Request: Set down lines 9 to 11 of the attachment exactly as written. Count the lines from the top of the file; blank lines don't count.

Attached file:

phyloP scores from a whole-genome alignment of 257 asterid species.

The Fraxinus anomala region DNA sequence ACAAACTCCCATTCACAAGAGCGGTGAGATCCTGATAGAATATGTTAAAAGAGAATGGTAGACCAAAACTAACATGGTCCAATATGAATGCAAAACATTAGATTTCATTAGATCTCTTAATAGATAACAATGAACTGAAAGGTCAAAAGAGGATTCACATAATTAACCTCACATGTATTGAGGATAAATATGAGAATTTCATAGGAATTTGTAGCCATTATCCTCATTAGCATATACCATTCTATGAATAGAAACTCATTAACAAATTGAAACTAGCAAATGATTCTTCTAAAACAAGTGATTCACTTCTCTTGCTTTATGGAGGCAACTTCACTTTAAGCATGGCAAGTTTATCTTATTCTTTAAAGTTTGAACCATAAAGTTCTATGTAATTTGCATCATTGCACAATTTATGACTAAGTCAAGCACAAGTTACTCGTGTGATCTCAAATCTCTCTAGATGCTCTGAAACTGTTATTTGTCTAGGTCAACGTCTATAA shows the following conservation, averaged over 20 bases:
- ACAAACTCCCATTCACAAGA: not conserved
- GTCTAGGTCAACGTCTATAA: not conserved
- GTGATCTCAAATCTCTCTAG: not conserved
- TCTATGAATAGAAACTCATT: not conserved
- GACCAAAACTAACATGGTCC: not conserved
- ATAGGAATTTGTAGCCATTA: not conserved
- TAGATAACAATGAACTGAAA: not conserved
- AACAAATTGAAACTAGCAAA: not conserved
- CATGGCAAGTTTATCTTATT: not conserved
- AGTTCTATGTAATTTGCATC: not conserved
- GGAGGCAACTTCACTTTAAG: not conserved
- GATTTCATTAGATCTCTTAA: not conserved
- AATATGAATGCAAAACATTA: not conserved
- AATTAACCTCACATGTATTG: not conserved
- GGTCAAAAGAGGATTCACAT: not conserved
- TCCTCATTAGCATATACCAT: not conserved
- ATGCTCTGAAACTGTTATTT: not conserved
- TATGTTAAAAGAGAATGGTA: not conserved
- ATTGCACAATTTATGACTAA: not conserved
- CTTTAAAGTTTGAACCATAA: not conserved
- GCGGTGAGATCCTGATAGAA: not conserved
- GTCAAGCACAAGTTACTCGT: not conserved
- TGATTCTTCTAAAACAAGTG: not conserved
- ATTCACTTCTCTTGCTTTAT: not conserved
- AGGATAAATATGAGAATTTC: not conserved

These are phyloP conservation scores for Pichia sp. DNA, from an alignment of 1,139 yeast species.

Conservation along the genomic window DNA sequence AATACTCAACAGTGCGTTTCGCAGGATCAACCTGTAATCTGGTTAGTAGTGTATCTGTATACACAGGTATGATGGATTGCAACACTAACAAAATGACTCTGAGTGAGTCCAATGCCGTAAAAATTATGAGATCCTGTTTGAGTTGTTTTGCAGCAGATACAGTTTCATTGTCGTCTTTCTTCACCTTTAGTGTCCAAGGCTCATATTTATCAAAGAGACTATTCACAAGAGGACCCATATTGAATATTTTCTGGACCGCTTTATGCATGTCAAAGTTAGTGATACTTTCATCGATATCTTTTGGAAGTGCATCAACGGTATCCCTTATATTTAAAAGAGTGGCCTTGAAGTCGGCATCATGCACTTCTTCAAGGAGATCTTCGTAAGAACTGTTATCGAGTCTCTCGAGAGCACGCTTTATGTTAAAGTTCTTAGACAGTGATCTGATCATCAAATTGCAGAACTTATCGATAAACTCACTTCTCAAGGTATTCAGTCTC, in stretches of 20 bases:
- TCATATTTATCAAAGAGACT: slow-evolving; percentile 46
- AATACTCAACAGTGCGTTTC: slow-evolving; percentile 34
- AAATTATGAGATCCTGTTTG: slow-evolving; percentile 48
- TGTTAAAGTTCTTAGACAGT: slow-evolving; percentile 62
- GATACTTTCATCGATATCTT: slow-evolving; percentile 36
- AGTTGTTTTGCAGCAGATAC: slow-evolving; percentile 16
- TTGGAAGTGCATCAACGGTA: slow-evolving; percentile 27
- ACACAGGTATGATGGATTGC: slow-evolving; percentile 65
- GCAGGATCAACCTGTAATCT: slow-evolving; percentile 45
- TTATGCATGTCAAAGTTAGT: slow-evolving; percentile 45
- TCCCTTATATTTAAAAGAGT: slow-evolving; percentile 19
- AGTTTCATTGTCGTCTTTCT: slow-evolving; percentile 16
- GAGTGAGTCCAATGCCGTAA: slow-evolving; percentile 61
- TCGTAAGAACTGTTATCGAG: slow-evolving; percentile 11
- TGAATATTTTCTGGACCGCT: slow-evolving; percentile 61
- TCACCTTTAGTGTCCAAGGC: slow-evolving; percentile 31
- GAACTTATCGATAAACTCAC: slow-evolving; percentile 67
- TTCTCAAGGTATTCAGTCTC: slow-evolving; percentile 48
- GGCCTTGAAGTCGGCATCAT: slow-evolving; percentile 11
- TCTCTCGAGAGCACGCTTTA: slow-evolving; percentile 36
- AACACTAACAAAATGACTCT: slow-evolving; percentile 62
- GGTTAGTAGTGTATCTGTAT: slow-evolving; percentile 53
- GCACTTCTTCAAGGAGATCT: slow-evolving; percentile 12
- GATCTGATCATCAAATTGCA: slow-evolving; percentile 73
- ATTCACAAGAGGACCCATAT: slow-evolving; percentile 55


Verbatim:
- TAGATAACAATGAACTGAAA: not conserved
- AACAAATTGAAACTAGCAAA: not conserved
- CATGGCAAGTTTATCTTATT: not conserved